We talked about small ways you can be kind too, like giving someone a compliment or helping them out with a chore. Harlow told me that I was very pretty and then filled in “I took care by: complimenting mommy” on one of her hearts. Mazzy grabbed Harlow’s empty bowl of chips and put it in the sink and then her crumpled napkin and threw it in the trash. “I took care by: throwing out my sister’s garbage.”
We discussed what kind of tree we wanted to make. I laid out the options listed— we could use the Woodstock tree provided, we could each draw our own tree, we could make a family tree on the back of our front door in chalk and put the hearts up with magnets, or we could buy a tree-like plant that we could keep in the apartment.
It was unanimous. Mazzy and Harlow wanted the real tree.
The next day, Mazzy went back to in-person school but Harlow was still at home, so after lunch, we went across the street to a plant shop. There weren’t a ton of options that looked like you could hang hearts on it, but in the end, we walked out with this beautiful addition to our home.
Then we filled out a few hearts, cut them out and hung them.
Mommy getting complimented was the first heart that found a home in the tree.
That heart was followed by giving money to Kevin and getting a Valentine’s Day gift for her sister, which we did next. Harlow wanted all the hearts to represent new acts of caring, instead of focusing on things we had already done.
I think it’s the most perfect tradition to start on Valentine’s Day. A tree to show how kindness grows.
I think we are going to need a bigger tree soon.
When Mazzy got home, we talked about other ways we could show people we care. We all decided to shower Daddy with compliments. Thank him for making dinner, tell him how much we appreciate all he does for us, compliment him on his shirt. “What’s going on???” Mike asked after feeling like things were getting a little suspicious. We all smiled slyly at each other and laughed. “Just showing you home much we care about you, Daddy,” Mazzy said. It started as a joke but it really did bring us so many smiles and great energy during dinner. Mike said some kind words in return, because kindness is definitely catching.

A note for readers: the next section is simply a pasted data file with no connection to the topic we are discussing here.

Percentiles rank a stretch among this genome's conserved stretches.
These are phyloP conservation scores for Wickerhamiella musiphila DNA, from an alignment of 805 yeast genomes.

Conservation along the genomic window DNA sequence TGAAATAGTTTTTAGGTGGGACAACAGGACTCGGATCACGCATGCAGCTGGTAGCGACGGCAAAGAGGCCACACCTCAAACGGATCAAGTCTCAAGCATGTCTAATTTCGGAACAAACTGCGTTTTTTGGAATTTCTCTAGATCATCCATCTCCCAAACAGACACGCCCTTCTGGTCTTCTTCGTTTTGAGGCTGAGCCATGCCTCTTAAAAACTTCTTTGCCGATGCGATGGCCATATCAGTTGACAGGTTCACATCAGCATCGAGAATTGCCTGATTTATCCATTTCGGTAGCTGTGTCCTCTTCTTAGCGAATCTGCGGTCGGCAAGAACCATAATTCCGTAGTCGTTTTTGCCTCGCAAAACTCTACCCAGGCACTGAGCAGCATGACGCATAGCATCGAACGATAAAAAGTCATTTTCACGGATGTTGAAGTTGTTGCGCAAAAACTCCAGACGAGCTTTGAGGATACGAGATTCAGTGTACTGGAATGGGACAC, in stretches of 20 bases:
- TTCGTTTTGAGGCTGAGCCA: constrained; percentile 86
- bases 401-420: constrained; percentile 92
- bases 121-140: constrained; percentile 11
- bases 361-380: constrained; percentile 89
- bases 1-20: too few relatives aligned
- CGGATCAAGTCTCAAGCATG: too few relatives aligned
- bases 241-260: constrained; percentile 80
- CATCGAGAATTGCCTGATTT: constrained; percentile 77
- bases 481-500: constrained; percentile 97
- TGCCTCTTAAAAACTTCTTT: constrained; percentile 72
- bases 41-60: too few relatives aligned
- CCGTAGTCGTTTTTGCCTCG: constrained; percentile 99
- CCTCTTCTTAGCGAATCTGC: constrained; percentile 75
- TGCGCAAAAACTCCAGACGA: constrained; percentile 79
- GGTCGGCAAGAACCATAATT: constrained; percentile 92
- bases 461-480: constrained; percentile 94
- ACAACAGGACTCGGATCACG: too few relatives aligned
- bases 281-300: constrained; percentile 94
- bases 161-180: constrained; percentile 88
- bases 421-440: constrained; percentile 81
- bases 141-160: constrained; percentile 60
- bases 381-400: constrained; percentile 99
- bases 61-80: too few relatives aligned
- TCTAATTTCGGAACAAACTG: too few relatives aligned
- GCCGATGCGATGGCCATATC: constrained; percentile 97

You can visit GoNoodle and Peanuts.com to watch the videos and download each monthly activity!
Now it is very difficult to find a cartoon for your child that he will not only like, but will also be useful. A lot of new cartoons do not teach a child anything at all. My wife and I always chose what our son would watch and SNOOPY was our favorite! This is a wonderful cartoon, because it has a plot that teaches the child the right things and also there is no violence or stupid humor in it! Thanks for the interesting article! It is important that children watch cartoons that are useful for them!
My daughters love snoopy he is so funny))) I hope that such cartoons will be more popular than other rude and horrible cartoons for kids! thanks for post!
I could think of no one better to lend some emotional support to kids today, as they stay at home.